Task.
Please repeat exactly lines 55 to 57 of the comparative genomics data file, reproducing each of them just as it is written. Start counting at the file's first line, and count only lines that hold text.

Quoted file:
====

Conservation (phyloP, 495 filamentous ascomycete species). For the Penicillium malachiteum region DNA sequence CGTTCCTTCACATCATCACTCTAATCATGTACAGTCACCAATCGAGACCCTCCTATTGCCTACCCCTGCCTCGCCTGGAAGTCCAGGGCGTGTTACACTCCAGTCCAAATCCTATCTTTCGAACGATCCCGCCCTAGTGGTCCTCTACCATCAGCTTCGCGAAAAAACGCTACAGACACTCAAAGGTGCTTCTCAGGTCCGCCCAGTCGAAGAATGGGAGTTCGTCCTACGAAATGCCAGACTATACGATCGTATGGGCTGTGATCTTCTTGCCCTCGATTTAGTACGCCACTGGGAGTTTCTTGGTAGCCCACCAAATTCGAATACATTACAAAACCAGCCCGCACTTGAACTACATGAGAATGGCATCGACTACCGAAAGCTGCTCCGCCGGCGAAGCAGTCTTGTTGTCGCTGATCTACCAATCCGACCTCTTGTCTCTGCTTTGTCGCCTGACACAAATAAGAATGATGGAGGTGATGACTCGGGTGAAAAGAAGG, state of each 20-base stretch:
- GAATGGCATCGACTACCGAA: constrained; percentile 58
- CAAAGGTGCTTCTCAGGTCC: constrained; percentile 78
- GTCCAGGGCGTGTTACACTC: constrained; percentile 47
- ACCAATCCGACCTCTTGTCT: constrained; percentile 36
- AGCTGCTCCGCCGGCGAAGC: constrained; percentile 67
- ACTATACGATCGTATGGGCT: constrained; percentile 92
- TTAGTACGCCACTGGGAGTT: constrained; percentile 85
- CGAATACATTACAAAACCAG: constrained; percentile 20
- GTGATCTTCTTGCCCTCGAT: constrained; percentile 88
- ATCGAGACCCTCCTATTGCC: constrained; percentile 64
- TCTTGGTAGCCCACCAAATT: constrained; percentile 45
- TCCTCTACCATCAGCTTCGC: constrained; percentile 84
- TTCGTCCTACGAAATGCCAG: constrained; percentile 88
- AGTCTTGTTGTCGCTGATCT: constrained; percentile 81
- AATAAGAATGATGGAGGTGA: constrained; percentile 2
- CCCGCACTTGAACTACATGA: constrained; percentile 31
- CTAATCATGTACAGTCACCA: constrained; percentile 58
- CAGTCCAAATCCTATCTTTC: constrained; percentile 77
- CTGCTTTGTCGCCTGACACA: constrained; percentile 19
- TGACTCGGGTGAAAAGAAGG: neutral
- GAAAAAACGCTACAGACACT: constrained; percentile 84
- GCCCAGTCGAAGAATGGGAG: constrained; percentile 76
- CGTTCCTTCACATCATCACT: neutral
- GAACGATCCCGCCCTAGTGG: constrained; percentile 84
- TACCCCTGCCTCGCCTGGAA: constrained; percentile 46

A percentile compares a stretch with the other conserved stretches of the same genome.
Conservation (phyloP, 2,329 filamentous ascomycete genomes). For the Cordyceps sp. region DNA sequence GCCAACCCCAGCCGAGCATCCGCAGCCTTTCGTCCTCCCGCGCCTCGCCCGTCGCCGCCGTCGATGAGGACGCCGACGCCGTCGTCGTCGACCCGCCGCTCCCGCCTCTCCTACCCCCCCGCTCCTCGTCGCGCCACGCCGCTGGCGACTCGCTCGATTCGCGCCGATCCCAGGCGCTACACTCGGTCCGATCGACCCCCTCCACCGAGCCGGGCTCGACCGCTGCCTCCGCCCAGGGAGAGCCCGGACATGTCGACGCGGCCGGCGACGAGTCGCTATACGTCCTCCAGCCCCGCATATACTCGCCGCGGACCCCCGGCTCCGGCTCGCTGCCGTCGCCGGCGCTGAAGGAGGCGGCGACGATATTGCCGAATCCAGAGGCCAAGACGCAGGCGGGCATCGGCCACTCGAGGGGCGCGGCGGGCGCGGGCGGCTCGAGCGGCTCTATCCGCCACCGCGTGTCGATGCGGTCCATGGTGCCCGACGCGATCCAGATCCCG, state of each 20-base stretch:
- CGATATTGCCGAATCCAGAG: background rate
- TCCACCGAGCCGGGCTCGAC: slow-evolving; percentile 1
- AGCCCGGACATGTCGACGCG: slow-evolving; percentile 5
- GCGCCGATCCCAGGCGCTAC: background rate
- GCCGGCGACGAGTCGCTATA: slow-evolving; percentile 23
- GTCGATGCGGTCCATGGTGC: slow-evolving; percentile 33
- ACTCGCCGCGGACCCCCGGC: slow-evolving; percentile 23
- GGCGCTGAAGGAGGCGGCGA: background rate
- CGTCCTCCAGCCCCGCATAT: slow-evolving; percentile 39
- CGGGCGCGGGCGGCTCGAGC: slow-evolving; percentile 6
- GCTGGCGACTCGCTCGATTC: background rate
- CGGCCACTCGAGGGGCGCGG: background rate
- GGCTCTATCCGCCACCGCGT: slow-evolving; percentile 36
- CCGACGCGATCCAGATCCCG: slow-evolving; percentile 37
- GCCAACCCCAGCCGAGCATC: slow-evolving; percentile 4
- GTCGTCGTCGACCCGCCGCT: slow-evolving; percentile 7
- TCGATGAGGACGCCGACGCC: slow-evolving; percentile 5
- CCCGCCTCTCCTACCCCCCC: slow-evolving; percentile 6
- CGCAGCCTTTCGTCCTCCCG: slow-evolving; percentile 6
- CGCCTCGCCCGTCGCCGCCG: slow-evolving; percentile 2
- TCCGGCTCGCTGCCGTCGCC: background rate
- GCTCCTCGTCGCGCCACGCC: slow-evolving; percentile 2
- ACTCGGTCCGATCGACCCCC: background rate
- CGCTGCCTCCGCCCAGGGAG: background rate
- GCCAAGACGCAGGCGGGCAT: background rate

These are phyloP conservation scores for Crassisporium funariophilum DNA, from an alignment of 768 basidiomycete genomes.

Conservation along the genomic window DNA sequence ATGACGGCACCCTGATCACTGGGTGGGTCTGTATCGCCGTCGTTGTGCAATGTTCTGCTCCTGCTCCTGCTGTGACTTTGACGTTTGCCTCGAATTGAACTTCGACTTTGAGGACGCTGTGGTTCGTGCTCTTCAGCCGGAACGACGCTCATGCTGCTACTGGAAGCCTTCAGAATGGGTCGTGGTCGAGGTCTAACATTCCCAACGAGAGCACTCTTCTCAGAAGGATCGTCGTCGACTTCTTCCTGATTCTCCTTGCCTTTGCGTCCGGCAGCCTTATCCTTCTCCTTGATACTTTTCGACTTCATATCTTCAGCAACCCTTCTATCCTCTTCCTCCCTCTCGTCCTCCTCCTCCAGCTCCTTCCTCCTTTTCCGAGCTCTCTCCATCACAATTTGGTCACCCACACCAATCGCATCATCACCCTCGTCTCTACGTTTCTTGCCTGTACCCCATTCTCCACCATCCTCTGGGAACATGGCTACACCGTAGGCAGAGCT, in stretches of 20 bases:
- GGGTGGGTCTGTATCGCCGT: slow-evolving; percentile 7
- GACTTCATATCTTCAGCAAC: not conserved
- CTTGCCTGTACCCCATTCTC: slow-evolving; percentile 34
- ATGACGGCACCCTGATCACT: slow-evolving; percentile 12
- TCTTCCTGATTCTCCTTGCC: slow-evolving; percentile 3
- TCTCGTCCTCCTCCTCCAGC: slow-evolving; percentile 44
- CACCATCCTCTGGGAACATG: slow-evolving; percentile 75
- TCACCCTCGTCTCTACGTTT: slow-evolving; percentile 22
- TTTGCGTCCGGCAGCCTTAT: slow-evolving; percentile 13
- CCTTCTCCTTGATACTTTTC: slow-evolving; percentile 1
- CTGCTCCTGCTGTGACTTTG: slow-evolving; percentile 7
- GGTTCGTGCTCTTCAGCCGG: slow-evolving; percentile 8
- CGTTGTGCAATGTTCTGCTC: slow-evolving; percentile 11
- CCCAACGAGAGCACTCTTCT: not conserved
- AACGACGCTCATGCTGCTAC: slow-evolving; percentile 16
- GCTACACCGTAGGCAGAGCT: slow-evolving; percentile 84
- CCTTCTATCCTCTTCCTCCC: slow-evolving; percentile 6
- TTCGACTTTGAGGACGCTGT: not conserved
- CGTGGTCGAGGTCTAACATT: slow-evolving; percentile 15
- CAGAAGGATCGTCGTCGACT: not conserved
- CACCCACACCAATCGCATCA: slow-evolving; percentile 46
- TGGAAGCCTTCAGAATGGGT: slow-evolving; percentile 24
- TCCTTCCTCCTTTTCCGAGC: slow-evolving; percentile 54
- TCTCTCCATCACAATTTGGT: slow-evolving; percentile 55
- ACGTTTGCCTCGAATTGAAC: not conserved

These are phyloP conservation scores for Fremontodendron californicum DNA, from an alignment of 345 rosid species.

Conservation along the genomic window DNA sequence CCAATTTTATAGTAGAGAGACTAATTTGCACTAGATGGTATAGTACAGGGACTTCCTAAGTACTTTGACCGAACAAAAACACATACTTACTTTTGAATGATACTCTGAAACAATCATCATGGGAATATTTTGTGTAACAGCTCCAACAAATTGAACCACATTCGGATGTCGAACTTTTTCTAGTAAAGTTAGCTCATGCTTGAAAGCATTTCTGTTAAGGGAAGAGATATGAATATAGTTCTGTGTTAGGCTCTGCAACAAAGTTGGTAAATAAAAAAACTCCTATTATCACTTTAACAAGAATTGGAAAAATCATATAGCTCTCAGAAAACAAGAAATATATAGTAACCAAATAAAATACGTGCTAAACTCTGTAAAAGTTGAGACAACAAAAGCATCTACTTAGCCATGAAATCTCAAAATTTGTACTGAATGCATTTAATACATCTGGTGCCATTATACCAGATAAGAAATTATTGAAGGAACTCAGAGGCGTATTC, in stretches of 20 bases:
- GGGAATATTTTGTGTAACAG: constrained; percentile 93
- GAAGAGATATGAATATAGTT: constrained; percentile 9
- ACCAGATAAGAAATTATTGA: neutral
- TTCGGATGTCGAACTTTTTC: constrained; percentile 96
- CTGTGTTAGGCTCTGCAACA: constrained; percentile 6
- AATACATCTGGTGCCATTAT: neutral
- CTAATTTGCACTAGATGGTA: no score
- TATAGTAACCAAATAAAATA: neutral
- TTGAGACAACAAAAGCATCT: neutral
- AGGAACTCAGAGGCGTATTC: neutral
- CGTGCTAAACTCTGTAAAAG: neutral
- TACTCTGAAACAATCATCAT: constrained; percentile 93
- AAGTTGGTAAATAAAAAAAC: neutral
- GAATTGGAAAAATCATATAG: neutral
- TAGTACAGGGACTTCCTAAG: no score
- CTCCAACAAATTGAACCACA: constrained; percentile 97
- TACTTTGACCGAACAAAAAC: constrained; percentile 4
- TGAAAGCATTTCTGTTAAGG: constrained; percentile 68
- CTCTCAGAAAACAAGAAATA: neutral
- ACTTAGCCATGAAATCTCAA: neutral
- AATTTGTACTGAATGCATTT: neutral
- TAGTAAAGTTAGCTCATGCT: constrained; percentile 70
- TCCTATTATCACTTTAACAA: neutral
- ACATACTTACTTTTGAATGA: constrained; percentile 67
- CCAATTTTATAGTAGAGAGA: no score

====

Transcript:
Conservation along the genomic window DNA sequence ATGACGGCACCCTGATCACTGGGTGGGTCTGTATCGCCGTCGTTGTGCAATGTTCTGCTCCTGCTCCTGCTGTGACTTTGACGTTTGCCTCGAATTGAACTTCGACTTTGAGGACGCTGTGGTTCGTGCTCTTCAGCCGGAACGACGCTCATGCTGCTACTGGAAGCCTTCAGAATGGGTCGTGGTCGAGGTCTAACATTCCCAACGAGAGCACTCTTCTCAGAAGGATCGTCGTCGACTTCTTCCTGATTCTCCTTGCCTTTGCGTCCGGCAGCCTTATCCTTCTCCTTGATACTTTTCGACTTCATATCTTCAGCAACCCTTCTATCCTCTTCCTCCCTCTCGTCCTCCTCCTCCAGCTCCTTCCTCCTTTTCCGAGCTCTCTCCATCACAATTTGGTCACCCACACCAATCGCATCATCACCCTCGTCTCTACGTTTCTTGCCTGTACCCCATTCTCCACCATCCTCTGGGAACATGGCTACACCGTAGGCAGAGCT, in stretches of 20 bases:
- GGGTGGGTCTGTATCGCCGT: slow-evolving; percentile 7
- GACTTCATATCTTCAGCAAC: not conserved